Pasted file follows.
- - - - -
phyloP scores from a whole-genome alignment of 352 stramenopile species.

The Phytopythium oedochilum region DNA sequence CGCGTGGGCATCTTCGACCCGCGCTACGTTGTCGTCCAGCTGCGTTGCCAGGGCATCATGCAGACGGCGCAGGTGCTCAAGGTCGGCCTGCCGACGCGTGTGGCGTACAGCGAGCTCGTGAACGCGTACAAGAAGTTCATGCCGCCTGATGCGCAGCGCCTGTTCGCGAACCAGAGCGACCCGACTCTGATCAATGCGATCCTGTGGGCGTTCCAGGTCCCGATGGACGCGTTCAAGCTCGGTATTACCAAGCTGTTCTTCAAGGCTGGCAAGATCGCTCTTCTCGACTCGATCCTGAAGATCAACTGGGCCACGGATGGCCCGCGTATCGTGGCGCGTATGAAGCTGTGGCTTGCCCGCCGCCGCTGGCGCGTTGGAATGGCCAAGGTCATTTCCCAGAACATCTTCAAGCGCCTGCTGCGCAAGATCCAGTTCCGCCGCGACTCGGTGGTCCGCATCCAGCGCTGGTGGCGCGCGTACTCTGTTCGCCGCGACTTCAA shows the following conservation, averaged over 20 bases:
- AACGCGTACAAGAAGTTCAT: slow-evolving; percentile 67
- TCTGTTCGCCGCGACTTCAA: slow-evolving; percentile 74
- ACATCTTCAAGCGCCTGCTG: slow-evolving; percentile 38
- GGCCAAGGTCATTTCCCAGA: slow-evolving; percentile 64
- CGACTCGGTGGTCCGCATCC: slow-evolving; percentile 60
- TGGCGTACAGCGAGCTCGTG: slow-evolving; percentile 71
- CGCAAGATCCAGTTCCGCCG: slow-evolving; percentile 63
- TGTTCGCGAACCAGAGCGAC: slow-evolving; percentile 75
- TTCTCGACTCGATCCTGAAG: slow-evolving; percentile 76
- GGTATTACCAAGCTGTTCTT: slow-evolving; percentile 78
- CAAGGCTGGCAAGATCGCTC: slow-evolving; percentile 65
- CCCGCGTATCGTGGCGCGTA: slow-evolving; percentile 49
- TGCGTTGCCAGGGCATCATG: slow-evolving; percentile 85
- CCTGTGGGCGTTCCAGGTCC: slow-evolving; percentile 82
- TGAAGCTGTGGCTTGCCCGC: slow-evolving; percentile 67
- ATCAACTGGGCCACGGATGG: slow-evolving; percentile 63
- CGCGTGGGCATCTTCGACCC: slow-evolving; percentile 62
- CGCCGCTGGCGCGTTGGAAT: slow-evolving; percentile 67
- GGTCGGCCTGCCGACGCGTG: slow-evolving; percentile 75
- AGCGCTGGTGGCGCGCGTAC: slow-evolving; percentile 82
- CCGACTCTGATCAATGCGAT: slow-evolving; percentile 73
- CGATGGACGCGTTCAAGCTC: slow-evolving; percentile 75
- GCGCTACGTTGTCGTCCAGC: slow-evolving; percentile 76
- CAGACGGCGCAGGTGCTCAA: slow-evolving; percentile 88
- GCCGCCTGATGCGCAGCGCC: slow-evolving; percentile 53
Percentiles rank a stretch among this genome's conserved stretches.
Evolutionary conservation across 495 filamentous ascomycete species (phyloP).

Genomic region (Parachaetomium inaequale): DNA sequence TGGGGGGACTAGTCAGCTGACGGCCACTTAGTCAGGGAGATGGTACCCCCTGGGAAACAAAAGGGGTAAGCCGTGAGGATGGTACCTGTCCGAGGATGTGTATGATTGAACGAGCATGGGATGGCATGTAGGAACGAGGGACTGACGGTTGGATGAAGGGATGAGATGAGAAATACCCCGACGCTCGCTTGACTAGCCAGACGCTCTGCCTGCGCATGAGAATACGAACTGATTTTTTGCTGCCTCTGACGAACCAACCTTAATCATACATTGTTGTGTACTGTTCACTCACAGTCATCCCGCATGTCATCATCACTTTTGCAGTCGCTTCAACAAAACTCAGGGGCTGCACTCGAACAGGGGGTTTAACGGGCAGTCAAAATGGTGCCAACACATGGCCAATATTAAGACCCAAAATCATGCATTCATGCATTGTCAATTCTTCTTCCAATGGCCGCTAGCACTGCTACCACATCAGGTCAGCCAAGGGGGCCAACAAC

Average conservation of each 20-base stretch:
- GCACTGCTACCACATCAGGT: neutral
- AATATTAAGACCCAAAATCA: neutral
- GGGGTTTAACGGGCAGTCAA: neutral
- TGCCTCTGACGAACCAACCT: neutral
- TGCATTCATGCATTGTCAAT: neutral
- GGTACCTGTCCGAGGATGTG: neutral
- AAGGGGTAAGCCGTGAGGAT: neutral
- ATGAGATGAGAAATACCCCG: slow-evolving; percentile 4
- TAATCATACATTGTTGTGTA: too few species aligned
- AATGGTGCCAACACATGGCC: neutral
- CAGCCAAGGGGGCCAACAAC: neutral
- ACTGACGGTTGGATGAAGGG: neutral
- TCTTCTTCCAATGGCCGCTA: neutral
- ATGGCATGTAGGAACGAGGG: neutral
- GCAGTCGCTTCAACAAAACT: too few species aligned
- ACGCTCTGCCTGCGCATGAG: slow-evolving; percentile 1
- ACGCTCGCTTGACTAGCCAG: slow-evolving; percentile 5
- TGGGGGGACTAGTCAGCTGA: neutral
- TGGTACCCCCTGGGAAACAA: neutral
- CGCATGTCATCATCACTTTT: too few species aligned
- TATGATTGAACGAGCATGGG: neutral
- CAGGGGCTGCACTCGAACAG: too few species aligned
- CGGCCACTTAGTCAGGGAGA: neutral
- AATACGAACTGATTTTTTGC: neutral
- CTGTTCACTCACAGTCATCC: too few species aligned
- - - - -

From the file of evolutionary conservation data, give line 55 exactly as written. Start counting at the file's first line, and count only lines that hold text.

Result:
- AATACGAACTGATTTTTTGC: neutral